A day after Philadelphia Police reported that an anonymous tipster told officers the attack on one of their own was not an isolated event, paperwork of the report surfaced online.
The handwritten document is authentic, Public Affairs Officer Tanya Little confirmed, but she said the police department did not formally release it to the public. The report was posted on the Philadelinquency blog, which said police "publish[ed] the complaint."
The urgency of the potential threat to police comes through in the handwritten report filed on Saturday, two days after Officer Jesse Hartnett was wounded in an ambush-style shooting by Edward Archer, who told police he attacked the officer out of allegiance to ISIS.
Below see the entire text of the report, taken from an anonymous woman who approached an officer at 60th and Walnut:
"Compl. stated to police that the threat to police is not over. She said that the offender who shot P/O Hartnett is part of a group that consist of three others and that the defendant is not the most radical of the four. And the other three males still frequent the 6100 block of Pine and for the police to be careful. Female also stated that the defendant was a part of the mosque on 60th St. But became more radical after he attended the mosque on 45th and Walnut. That the Eman [sic] on 60th St was lying when he said the defendant had no association with that mosque."
The police department announced Sunday that they had received the tip and that they were investigating it, along with the FBI. None of the information from the anonymous tipster has been reported, confirmed or verified at this time.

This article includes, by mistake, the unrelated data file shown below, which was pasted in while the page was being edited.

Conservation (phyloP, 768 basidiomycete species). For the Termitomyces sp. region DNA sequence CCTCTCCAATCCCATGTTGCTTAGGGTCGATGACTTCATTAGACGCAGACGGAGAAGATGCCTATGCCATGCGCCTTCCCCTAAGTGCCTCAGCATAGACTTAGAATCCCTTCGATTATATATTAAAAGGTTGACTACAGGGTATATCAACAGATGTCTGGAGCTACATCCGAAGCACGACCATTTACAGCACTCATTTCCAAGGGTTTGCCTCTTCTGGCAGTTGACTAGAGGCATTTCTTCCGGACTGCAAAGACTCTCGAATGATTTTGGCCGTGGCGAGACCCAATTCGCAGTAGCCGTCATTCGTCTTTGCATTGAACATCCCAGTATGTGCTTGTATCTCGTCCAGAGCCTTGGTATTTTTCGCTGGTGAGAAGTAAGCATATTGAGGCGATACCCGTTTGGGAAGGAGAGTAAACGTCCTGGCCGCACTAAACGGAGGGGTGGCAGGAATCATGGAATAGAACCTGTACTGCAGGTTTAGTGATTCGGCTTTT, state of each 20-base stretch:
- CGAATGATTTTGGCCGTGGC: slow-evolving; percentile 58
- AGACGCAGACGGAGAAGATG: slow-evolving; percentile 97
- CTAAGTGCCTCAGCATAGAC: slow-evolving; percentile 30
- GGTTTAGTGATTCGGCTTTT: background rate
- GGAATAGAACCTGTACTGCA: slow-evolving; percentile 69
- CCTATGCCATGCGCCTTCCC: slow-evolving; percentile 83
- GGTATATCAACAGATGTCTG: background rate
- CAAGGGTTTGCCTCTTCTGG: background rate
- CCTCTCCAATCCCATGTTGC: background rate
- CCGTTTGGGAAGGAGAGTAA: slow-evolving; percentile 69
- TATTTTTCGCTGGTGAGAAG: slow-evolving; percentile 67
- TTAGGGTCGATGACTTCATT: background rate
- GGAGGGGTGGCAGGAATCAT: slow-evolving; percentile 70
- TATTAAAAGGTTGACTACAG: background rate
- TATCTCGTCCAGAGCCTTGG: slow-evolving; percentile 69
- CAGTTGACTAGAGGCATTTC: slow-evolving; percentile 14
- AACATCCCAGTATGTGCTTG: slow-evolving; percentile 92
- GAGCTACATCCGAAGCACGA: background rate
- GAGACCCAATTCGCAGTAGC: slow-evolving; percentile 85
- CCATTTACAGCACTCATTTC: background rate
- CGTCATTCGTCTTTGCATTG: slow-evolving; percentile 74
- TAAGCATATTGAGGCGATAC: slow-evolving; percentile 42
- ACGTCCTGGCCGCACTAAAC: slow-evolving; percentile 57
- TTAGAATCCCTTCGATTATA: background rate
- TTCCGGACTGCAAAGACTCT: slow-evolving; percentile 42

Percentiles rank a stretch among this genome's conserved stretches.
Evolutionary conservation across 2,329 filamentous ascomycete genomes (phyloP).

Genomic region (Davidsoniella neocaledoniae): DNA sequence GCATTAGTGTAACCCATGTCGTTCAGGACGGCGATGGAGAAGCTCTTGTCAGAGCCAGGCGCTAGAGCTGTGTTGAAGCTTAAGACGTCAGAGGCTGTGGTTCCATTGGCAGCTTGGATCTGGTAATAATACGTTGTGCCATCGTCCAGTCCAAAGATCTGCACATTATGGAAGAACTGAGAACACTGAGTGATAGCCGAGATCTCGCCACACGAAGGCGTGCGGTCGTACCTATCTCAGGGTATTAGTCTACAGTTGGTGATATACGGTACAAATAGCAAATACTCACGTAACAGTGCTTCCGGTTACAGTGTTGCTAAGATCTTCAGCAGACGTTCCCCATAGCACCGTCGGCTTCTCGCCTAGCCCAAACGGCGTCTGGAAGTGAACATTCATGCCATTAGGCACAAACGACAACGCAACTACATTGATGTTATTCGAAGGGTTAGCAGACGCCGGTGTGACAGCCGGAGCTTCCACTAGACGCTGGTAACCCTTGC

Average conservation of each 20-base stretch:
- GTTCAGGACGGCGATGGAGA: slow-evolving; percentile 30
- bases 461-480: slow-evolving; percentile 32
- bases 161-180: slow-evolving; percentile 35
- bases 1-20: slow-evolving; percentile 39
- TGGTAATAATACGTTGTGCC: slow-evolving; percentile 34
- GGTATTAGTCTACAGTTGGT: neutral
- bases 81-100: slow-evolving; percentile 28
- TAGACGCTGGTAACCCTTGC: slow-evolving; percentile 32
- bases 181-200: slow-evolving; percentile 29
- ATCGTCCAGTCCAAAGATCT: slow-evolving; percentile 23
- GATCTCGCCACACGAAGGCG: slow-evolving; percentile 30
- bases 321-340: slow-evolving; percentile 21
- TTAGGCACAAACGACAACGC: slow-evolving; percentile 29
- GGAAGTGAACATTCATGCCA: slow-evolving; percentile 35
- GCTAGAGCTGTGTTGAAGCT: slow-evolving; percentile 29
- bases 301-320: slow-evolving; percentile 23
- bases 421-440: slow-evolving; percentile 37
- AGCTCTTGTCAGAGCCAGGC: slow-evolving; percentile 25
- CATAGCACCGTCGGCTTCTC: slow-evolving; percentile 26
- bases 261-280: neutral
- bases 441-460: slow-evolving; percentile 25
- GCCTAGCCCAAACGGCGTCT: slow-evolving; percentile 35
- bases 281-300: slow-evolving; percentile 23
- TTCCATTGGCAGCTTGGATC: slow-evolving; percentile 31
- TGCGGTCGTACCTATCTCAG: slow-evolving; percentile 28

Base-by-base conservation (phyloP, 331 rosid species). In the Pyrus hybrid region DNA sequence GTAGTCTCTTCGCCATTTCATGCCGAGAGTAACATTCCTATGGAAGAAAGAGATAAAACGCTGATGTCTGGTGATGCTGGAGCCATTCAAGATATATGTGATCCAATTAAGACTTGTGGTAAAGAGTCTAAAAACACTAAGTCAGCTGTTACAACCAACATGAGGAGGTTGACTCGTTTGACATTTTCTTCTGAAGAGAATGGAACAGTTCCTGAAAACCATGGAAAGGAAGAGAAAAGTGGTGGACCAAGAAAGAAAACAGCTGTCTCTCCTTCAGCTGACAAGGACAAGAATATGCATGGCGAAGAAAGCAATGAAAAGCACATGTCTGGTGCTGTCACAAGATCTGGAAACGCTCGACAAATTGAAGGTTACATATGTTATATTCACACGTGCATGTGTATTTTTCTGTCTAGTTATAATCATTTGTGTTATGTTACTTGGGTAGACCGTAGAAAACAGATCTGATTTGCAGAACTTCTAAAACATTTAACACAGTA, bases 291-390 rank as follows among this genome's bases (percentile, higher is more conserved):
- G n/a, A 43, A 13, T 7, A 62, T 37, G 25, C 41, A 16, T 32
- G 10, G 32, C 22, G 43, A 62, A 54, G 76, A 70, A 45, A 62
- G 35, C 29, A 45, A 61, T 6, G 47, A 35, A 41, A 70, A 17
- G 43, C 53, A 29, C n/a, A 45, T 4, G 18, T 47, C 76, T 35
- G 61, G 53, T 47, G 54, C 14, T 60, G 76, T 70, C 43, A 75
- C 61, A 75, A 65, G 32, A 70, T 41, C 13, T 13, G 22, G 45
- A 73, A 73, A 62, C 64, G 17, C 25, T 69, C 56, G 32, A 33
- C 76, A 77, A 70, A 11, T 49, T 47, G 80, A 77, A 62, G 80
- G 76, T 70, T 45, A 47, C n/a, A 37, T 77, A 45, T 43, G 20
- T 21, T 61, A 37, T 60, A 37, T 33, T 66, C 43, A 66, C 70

Archer, 30, is charged with attempted murder for shooting 11 rounds at Hartnett, 33, some at point-blank range, striking him four times in the arm and buttocks.
People who knew the gunman said he was a devout, quiet Muslim who became more "combative" after trips to Egypt and Saudi Arabia.
They said he began expressing interest in Islam as a teenager, played in a local Muslim football league and worked on construction jobs.
The imam of a local mosque where Archer worshipped, Asim Abdur Rashid, said Archer’s Muslim name was Abdul Shaheed. He said Archer had attended the West Philadelphia mosque, known as Masjid Mujahideen, for at least five years. He saw him as recently as last week.
“He was intelligent, and he was a regular dude,” Rashid said.
Rashid added that Archer regularly attended morning and evening prayers, in addition to midday Friday prayers.
FBI Special Agent Eric Ruona said Archer had traveled to Saudi Arabia in 2011 and Egypt in 2012 — a trip that a family friend said had changed him.
"He became more drastic. More combative," said Jannah Abdulsalaam, who asked only to be identified by her Muslim name. "He was kind but I noticed that change."
Additional reporting by Reuters